Civil Rights Hero Claudette Colvin, Leap Year Facts and More

February is the month of love, football and, of course, black history. Get information on Civil Rights hero Claudette Colvin, Super Bowl stats and more fun February facts.

February sure packs a punch for being the shortest month of the year. Early in the month is the biggest American football event of the year, toward the middle we celebrate love and family on Valentine’s Day and every four years, including 2020, we tack on another day.

Not to mention, it’s Black History Month! In the February 2020 edition of What Counts, celebrate black history by learning a bit about Civil Rights hero, Claudette Colvin – plus get Super Bowl stats, leap year facts and much more.


At this age, a black schoolgirl named Claudette Colvin refused to give up her a seat on a bus in Montgomery, Alabama. Her bold move in 1955 is striking, reports PBS, because it happened nine months before Rosa Parks famously did the same, sparking nationwide efforts to stop racial segregation. The teen hero is a great person to learn about during Black History Month.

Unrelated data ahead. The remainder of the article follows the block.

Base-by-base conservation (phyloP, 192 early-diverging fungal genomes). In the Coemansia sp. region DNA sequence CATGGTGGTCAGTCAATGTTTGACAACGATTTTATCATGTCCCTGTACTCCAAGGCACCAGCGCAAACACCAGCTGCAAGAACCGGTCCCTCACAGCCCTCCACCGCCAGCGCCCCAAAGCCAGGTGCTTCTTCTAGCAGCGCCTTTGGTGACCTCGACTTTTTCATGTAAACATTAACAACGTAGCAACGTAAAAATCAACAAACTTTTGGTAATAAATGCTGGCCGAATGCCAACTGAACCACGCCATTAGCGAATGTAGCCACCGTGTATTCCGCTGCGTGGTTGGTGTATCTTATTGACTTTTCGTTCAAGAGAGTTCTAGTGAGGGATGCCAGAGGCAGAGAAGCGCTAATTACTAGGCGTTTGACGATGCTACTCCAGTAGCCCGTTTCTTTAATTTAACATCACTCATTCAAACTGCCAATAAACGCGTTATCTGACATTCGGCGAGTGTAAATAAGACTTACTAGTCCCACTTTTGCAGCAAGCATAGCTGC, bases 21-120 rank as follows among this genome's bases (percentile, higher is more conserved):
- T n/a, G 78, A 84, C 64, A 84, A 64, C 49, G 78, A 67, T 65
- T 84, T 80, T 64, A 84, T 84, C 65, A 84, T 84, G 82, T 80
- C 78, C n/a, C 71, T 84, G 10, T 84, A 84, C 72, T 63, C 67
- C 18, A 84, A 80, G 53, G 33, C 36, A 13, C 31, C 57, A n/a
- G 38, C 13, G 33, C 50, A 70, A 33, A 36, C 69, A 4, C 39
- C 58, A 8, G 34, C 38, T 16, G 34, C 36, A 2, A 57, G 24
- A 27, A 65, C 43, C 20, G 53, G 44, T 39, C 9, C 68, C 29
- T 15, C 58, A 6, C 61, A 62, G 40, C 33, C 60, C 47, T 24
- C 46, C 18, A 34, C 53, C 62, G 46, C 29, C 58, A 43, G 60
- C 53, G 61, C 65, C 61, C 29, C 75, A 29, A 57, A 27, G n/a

Time is money. And when it comes to the Super Bowl, air time cost up to this much money – per second – last year, notes Essentially Sports. All told, 30 seconds cost about $5.25 million. Tune into the big game on Feb. 2 (also Groundhog Day) to see who plunked down the most cash. Oh, and watch some football.


Can you imagine having not one, not two but three kids born on a Leap Day? Only one family can claim a trio of “leaplings,” as they’re called – the Henriksens from Norway. Mom Karin tidily birthed daughter Heidi in 1960 and sons Olav and Leif-Martin in ’64 and ’68, Norwegian news source The Local reports.


If you were a 150-pound chickadee, you’d need to eat this many granola bars a day to survive, the National Audubon Society notes. These tiny birds, which you can find around metro Detroit in winter, eat 35 percent of their body weight. February is National Bird Feeding Month, so toss out some black sunflower seeds for our feathered friends.


Gen Z young adults have candy on the mind for Valentine’s Day – literally. This percent of those ages 18-24 plan to give away candy, according to the National Retail Federation’s latest report. When it comes to millennials, about 62 percent plan to dole out the conversation hearts and Dove chocolate.


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